>We have also fitted an EI four-way EGT gauge and the readings are
>fascinating (to me anyway). Does anyone have any figures in degrees
>Fahrenheit to work to? For example, never exceed, max peak allowable and
>how many degrees to richen back from that? Also any idea of acceptable
>differences between cylinders in the same bank. Obviously cylinders 1 and 3
>(being the rear two) run hotter. On my ferry flight from the engineer I was
>seeing a range from 1556 degrees hottest to 1444 degrees coolest at 75 - 80%
>power (ie running at max cruise power to run in the new cylinders). My
>engineer tells me all engines vary but any more than 1600 degrees is bad!

Normally aspirated engines generally don't have EGT limits, as they can't
generate excessive heat by their basic design. Turbo-charged engines DO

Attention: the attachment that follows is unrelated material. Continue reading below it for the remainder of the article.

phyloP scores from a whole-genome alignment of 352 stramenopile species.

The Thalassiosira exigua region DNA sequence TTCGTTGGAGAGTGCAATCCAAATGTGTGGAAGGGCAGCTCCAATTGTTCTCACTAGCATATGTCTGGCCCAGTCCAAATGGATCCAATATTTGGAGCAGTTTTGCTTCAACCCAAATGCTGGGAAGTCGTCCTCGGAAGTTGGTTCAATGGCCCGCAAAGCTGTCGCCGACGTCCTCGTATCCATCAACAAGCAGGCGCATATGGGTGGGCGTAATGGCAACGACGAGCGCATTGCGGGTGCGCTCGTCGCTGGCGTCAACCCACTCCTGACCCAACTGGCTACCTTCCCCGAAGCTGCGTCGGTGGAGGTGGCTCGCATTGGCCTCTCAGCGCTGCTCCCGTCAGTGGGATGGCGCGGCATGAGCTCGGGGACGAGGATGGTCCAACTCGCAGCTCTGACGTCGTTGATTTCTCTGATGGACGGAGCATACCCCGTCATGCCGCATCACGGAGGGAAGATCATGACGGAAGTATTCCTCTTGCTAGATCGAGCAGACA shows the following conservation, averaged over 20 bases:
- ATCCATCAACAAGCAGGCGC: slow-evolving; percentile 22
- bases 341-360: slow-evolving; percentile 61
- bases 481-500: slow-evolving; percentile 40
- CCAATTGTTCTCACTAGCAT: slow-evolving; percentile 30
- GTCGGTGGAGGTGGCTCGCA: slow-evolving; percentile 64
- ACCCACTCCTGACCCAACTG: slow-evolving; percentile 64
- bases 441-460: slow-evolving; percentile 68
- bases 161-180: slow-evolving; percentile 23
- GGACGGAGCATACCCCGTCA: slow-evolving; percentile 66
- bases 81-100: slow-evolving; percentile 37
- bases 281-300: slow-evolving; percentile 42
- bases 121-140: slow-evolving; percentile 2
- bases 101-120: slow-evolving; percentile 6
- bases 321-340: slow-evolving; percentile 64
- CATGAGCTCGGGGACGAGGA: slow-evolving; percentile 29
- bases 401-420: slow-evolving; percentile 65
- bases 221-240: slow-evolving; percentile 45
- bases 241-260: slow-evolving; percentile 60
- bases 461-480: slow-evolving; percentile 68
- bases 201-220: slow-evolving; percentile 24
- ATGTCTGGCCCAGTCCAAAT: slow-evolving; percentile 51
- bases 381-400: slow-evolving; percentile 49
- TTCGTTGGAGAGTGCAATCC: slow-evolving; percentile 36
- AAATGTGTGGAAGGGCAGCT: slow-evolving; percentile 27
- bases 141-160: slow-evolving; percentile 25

have limits on the "Turbine Inlet Temperature" (TIT), because they can heat
load the intake air and raise the exhaust temps.

Without checking the calibration of the probes and instrument, I'd accept
the numbers as "relative", and not be concerned with the absolute numbers.

EGTs are controlled by the fuel mixture and power setting. In theory on a
fuel injected engine they ought to be very close. On carburetted engines
they are often 200 F apart front to rear. If you desire to "tweak" the
numbers and group them more tightly, you might contact the Gami-jector
folks about a set of matched nozzles to bring the fuel mixture closer based
on variations of AIR FLOW to the cylinders.

Bob Steward, A&P IA
Birmingham, AL



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